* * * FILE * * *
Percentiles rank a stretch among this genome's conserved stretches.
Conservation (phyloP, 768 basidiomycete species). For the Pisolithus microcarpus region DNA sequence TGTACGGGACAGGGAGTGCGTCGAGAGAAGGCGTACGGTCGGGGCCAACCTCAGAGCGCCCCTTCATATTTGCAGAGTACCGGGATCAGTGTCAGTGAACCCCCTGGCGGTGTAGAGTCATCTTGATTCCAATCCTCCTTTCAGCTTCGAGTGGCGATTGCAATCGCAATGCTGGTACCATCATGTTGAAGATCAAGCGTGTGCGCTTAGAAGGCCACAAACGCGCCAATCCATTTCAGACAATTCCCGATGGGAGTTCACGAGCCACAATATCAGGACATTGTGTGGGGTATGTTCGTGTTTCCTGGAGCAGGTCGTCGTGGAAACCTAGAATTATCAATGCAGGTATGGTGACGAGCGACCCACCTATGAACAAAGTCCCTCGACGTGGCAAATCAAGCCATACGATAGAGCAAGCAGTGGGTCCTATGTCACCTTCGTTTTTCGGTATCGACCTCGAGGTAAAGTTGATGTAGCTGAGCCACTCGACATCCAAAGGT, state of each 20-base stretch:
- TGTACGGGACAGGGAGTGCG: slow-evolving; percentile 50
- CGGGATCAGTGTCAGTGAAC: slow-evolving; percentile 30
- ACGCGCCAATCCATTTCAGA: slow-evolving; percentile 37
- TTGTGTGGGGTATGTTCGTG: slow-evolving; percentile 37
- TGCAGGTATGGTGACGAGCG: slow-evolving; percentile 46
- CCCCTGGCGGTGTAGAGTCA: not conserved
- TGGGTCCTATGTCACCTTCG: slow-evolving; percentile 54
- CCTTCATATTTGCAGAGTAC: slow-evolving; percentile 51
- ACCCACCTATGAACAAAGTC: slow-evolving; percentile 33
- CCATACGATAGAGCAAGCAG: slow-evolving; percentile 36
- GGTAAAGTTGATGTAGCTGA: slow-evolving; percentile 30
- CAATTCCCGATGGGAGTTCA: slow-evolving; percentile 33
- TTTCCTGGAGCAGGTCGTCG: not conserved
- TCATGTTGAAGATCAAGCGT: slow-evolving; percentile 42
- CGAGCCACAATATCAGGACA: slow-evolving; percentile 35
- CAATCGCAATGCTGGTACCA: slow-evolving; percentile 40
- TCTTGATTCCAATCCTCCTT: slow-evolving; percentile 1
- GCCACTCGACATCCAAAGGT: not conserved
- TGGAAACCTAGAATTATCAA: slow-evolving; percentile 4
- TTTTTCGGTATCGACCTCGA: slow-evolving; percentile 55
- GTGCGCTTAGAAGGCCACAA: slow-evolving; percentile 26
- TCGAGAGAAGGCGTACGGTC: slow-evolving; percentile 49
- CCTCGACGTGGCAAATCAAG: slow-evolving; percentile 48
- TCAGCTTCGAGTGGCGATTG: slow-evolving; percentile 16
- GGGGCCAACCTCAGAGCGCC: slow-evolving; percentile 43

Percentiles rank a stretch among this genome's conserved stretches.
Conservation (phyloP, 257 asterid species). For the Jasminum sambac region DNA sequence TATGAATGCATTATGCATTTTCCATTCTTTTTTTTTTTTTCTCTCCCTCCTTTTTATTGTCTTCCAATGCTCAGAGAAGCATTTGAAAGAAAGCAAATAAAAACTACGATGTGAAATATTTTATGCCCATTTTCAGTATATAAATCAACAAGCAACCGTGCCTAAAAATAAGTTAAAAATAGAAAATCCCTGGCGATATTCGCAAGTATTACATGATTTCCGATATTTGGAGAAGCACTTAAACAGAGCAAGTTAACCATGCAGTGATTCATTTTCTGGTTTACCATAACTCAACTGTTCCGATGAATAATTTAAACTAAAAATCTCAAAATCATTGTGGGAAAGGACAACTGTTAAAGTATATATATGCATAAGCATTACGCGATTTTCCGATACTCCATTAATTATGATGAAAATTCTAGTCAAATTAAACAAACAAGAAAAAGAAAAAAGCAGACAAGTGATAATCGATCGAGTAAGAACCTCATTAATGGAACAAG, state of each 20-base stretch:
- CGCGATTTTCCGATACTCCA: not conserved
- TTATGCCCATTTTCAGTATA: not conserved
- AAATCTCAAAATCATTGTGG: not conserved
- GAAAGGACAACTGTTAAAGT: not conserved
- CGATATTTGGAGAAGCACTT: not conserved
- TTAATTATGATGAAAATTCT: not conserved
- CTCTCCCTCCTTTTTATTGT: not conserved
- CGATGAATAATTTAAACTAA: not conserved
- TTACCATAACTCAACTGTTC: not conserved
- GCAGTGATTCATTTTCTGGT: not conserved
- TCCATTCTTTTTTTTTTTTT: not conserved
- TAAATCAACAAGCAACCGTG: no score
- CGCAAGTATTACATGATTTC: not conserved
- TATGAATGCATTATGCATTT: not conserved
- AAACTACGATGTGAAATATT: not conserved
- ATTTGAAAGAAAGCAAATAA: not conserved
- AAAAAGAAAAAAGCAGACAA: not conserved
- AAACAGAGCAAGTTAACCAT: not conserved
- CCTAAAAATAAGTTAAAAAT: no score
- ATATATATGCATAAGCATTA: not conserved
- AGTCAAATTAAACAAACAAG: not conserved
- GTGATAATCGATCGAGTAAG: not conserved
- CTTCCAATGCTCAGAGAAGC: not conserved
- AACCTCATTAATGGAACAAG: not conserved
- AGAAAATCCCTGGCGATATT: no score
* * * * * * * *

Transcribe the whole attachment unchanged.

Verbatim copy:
Percentiles rank a stretch among this genome's conserved stretches.
Conservation (phyloP, 768 basidiomycete species). For the Pisolithus microcarpus region DNA sequence TGTACGGGACAGGGAGTGCGTCGAGAGAAGGCGTACGGTCGGGGCCAACCTCAGAGCGCCCCTTCATATTTGCAGAGTACCGGGATCAGTGTCAGTGAACCCCCTGGCGGTGTAGAGTCATCTTGATTCCAATCCTCCTTTCAGCTTCGAGTGGCGATTGCAATCGCAATGCTGGTACCATCATGTTGAAGATCAAGCGTGTGCGCTTAGAAGGCCACAAACGCGCCAATCCATTTCAGACAATTCCCGATGGGAGTTCACGAGCCACAATATCAGGACATTGTGTGGGGTATGTTCGTGTTTCCTGGAGCAGGTCGTCGTGGAAACCTAGAATTATCAATGCAGGTATGGTGACGAGCGACCCACCTATGAACAAAGTCCCTCGACGTGGCAAATCAAGCCATACGATAGAGCAAGCAGTGGGTCCTATGTCACCTTCGTTTTTCGGTATCGACCTCGAGGTAAAGTTGATGTAGCTGAGCCACTCGACATCCAAAGGT, state of each 20-base stretch:
- TGTACGGGACAGGGAGTGCG: slow-evolving; percentile 50
- CGGGATCAGTGTCAGTGAAC: slow-evolving; percentile 30
- ACGCGCCAATCCATTTCAGA: slow-evolving; percentile 37
- TTGTGTGGGGTATGTTCGTG: slow-evolving; percentile 37
- TGCAGGTATGGTGACGAGCG: slow-evolving; percentile 46
- CCCCTGGCGGTGTAGAGTCA: not conserved
- TGGGTCCTATGTCACCTTCG: slow-evolving; percentile 54
- CCTTCATATTTGCAGAGTAC: slow-evolving; percentile 51
- ACCCACCTATGAACAAAGTC: slow-evolving; percentile 33
- CCATACGATAGAGCAAGCAG: slow-evolving; percentile 36
- GGTAAAGTTGATGTAGCTGA: slow-evolving; percentile 30
- CAATTCCCGATGGGAGTTCA: slow-evolving; percentile 33
- TTTCCTGGAGCAGGTCGTCG: not conserved
- TCATGTTGAAGATCAAGCGT: slow-evolving; percentile 42
- CGAGCCACAATATCAGGACA: slow-evolving; percentile 35
- CAATCGCAATGCTGGTACCA: slow-evolving; percentile 40
- TCTTGATTCCAATCCTCCTT: slow-evolving; percentile 1
- GCCACTCGACATCCAAAGGT: not conserved
- TGGAAACCTAGAATTATCAA: slow-evolving; percentile 4
- TTTTTCGGTATCGACCTCGA: slow-evolving; percentile 55
- GTGCGCTTAGAAGGCCACAA: slow-evolving; percentile 26
- TCGAGAGAAGGCGTACGGTC: slow-evolving; percentile 49
- CCTCGACGTGGCAAATCAAG: slow-evolving; percentile 48
- TCAGCTTCGAGTGGCGATTG: slow-evolving; percentile 16
- GGGGCCAACCTCAGAGCGCC: slow-evolving; percentile 43

Percentiles rank a stretch among this genome's conserved stretches.
Conservation (phyloP, 257 asterid species). For the Jasminum sambac region DNA sequence TATGAATGCATTATGCATTTTCCATTCTTTTTTTTTTTTTCTCTCCCTCCTTTTTATTGTCTTCCAATGCTCAGAGAAGCATTTGAAAGAAAGCAAATAAAAACTACGATGTGAAATATTTTATGCCCATTTTCAGTATATAAATCAACAAGCAACCGTGCCTAAAAATAAGTTAAAAATAGAAAATCCCTGGCGATATTCGCAAGTATTACATGATTTCCGATATTTGGAGAAGCACTTAAACAGAGCAAGTTAACCATGCAGTGATTCATTTTCTGGTTTACCATAACTCAACTGTTCCGATGAATAATTTAAACTAAAAATCTCAAAATCATTGTGGGAAAGGACAACTGTTAAAGTATATATATGCATAAGCATTACGCGATTTTCCGATACTCCATTAATTATGATGAAAATTCTAGTCAAATTAAACAAACAAGAAAAAGAAAAAAGCAGACAAGTGATAATCGATCGAGTAAGAACCTCATTAATGGAACAAG, state of each 20-base stretch:
- CGCGATTTTCCGATACTCCA: not conserved
- TTATGCCCATTTTCAGTATA: not conserved
- AAATCTCAAAATCATTGTGG: not conserved
- GAAAGGACAACTGTTAAAGT: not conserved
- CGATATTTGGAGAAGCACTT: not conserved
- TTAATTATGATGAAAATTCT: not conserved
- CTCTCCCTCCTTTTTATTGT: not conserved
- CGATGAATAATTTAAACTAA: not conserved
- TTACCATAACTCAACTGTTC: not conserved
- GCAGTGATTCATTTTCTGGT: not conserved
- TCCATTCTTTTTTTTTTTTT: not conserved
- TAAATCAACAAGCAACCGTG: no score
- CGCAAGTATTACATGATTTC: not conserved
- TATGAATGCATTATGCATTT: not conserved
- AAACTACGATGTGAAATATT: not conserved
- ATTTGAAAGAAAGCAAATAA: not conserved
- AAAAAGAAAAAAGCAGACAA: not conserved
- AAACAGAGCAAGTTAACCAT: not conserved
- CCTAAAAATAAGTTAAAAAT: no score
- ATATATATGCATAAGCATTA: not conserved
- AGTCAAATTAAACAAACAAG: not conserved
- GTGATAATCGATCGAGTAAG: not conserved
- CTTCCAATGCTCAGAGAAGC: not conserved
- AACCTCATTAATGGAACAAG: not conserved
- AGAAAATCCCTGGCGATATT: no score